My Bad

Apr. 22nd, 2009 09:53 pm
ostarella: (Witchy)
Cruising the net looking for info for new discussion topic for [livejournal.com profile] lousyfic and I came across this:

www.trickster.org/symposium/symp36.htm

So yeah. Not the only ones...

My Bad

Apr. 22nd, 2009 09:53 pm
ostarella: (Witchy)
Cruising the net looking for info for new discussion topic for [livejournal.com profile] lousyfic and I came across this:

www.trickster.org/symposium/symp36.htm

So yeah. Not the only ones...

ostarella: (Default)
What do writers of fanfic like to do most? That should be obvious - take the characters they know and love from a television show, movie, or book and put them in new situations, or expand on canon experiences. What do readers of fanfic like most? To read about the characters they know and love in these new situations.

So why, in God's name, do so many writers completely ignore who the characters are?

I'm speaking, specifically, about A-Team fanfic, but this can be asked of any - Harry Potter, Buffy, Star Trek. The fandom doesn't matter. The genre - het, gen, or slash - doesn't matter. The story doesn't matter.

The characters do.

The CHARACTERS do.

We love our characters. We love the nuances, the experiences, the unanswered questions. We love how they react to circumstances. We love the interaction between them.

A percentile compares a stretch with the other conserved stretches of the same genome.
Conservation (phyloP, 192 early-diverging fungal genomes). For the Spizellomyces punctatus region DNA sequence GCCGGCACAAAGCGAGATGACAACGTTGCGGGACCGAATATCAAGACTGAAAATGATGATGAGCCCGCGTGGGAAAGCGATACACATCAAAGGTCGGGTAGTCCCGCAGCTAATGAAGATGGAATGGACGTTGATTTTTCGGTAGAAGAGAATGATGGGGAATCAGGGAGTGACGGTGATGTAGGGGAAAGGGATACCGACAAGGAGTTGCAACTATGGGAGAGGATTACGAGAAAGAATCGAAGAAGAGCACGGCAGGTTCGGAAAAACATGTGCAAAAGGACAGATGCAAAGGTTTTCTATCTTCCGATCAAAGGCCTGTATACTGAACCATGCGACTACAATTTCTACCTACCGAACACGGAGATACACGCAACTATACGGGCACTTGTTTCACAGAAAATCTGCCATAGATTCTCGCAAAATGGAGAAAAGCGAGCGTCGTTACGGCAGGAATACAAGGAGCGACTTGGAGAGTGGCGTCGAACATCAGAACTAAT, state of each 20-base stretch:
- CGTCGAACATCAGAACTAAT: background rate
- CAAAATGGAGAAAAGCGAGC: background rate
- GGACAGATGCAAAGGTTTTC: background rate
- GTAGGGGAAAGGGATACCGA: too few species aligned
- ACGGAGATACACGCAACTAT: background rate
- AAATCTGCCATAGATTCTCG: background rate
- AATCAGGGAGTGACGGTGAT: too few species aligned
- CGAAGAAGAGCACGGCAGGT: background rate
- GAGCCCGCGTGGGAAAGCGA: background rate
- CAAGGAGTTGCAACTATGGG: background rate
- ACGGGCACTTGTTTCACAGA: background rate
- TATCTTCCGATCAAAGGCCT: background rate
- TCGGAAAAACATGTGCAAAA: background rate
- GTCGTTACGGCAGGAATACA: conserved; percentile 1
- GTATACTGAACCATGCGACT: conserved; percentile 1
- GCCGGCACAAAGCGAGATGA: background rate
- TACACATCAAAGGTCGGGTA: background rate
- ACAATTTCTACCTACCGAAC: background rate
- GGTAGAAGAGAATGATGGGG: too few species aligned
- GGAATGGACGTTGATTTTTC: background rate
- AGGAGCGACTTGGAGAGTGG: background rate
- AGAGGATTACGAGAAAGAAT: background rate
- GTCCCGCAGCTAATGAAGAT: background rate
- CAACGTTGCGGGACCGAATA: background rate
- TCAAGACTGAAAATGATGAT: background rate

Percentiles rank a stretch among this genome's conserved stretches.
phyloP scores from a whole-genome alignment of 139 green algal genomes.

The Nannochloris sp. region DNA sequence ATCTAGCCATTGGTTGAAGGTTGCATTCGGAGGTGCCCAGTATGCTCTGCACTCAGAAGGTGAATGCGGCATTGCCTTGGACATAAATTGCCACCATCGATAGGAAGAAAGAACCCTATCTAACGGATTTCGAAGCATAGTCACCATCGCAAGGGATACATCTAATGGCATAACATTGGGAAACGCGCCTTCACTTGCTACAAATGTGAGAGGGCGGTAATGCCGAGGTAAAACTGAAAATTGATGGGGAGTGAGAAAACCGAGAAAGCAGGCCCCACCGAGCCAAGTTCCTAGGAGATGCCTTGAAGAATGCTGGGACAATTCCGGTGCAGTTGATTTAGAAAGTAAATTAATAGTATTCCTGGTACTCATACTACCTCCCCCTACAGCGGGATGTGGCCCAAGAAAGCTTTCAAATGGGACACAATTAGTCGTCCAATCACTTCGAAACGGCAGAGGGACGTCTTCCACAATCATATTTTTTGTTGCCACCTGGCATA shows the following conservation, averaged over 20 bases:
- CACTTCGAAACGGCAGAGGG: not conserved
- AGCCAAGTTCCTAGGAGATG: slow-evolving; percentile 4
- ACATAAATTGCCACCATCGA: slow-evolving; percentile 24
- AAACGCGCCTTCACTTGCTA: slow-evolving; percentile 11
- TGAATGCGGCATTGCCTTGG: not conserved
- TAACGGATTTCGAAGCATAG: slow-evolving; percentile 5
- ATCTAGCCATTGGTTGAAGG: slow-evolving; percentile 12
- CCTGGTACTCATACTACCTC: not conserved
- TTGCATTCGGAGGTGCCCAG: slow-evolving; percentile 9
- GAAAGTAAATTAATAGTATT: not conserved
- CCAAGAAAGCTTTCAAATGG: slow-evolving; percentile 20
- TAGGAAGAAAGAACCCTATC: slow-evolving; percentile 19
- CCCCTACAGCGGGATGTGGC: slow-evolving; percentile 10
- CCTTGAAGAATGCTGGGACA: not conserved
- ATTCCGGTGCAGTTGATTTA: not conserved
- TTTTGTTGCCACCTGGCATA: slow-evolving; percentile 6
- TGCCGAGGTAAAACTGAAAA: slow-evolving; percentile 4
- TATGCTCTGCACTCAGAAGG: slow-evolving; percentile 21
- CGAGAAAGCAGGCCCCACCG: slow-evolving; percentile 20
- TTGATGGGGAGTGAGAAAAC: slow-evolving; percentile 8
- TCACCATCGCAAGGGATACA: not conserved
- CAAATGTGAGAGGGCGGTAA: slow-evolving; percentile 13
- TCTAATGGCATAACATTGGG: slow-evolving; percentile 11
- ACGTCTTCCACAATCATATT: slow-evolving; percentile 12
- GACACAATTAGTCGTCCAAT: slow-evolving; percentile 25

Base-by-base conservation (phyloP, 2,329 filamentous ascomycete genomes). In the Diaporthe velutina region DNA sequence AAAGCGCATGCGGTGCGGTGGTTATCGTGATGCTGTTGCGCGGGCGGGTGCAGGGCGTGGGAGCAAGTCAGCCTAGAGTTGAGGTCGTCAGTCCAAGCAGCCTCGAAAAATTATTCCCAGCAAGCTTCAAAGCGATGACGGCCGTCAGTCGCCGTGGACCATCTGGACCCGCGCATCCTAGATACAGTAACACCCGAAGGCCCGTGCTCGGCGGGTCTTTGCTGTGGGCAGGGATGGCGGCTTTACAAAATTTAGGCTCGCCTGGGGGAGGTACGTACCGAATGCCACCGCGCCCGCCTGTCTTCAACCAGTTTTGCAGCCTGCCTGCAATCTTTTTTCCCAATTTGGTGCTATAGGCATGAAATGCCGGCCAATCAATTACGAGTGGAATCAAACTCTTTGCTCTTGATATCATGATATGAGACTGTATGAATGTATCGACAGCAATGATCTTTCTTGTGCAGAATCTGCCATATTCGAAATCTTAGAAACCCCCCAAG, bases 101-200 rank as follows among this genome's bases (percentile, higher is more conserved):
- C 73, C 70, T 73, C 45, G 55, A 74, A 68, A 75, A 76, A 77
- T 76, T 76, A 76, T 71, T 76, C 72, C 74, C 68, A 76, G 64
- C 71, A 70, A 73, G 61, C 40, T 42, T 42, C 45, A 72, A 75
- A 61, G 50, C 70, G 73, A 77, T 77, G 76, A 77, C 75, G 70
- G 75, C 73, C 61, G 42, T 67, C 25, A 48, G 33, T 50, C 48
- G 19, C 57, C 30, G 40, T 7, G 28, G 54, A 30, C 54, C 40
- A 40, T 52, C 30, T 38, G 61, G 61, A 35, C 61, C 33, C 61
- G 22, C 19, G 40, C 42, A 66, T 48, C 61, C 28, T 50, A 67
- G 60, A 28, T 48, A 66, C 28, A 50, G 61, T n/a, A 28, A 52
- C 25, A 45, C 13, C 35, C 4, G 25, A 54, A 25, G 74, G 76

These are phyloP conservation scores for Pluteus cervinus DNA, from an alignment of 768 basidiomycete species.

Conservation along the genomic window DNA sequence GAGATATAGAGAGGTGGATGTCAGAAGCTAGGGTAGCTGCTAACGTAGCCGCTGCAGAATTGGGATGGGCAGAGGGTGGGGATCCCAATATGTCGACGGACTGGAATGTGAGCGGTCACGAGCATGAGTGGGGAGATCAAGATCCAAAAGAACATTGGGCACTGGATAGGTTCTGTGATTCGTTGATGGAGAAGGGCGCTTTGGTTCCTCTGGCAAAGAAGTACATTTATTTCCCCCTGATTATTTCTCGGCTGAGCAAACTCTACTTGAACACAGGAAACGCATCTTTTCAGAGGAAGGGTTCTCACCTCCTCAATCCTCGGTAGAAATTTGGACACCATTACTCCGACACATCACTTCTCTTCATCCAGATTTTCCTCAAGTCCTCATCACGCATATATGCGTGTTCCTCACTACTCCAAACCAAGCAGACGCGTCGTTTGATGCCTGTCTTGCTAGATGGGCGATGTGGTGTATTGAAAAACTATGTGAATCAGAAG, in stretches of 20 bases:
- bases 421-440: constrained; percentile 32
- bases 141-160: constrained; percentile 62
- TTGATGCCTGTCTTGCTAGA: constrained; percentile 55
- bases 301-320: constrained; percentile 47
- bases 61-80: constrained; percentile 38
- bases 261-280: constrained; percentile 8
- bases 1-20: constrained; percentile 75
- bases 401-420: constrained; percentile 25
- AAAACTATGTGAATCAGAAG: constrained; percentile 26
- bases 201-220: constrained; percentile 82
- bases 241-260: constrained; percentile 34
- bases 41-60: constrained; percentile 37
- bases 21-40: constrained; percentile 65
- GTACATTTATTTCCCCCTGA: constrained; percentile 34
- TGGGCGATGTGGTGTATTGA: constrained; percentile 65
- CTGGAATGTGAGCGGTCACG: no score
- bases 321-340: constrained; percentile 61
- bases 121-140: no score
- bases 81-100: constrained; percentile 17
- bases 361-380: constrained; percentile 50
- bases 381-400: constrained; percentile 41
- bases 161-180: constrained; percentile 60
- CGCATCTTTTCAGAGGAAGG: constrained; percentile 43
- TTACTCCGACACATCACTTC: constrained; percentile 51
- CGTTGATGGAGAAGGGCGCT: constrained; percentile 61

So why do so many authors completely ignore them when they write? And I do mean, ignore them. In TAT, the guys are Special Forces soldiers who have been through war, POW camps, being chased by the military for years - they face bullets, bombs and fists as if in a game of basketball. They thrive on living on the edge. So what do so many writers do to them?

They make them cry.

Now, crying isn't all bad. Given extreme enough circumstances, any man will break down. But a familiar scenario is that one of them gets the crap beaten out of them, and one of the others sits down and cries in anguish.

Who the hell is that guy?

This happens in all genres - het, gen, slash. ALL genres. The author wants to tell a story, and they use the characters in their fandom to tell it. Great. Fantastic. But suddenly the characters are doing things and saying things that they never, ever said on the show, in the movie, or on the pages of the book. Doing and saying things they would never dream of in canon.

These are not the characters we know and love and want to read about in new situations.

These are strangers.

These are OCs.

Of course, one has to make an allowance for slash. And I know - there are definitions of slash ad nauseum. For my purposes, we're talking about our characters having a sexual relationship with another character of the same sex. In slash, by this definition, the guys are acting out of character. We accept that, because of the genre. We accept that. But that doesn't mean that our Special Forces guys suddenly become stereotypical fairies. It means that *our* guys, the characters we know and love are having a homosexual relationship that needs to be explored - as *our* guys. (And for heaven's sake, admit that it *is* a homosexual relationship, and leave the homophobic "we're not gay, just having a same-sex relationship" at the door.)

What do writers of fanfic like to do most? Take the characters they know and love and put them in new situations. What do readers of fanfic like most? To read about the characters they know and love in these new situations.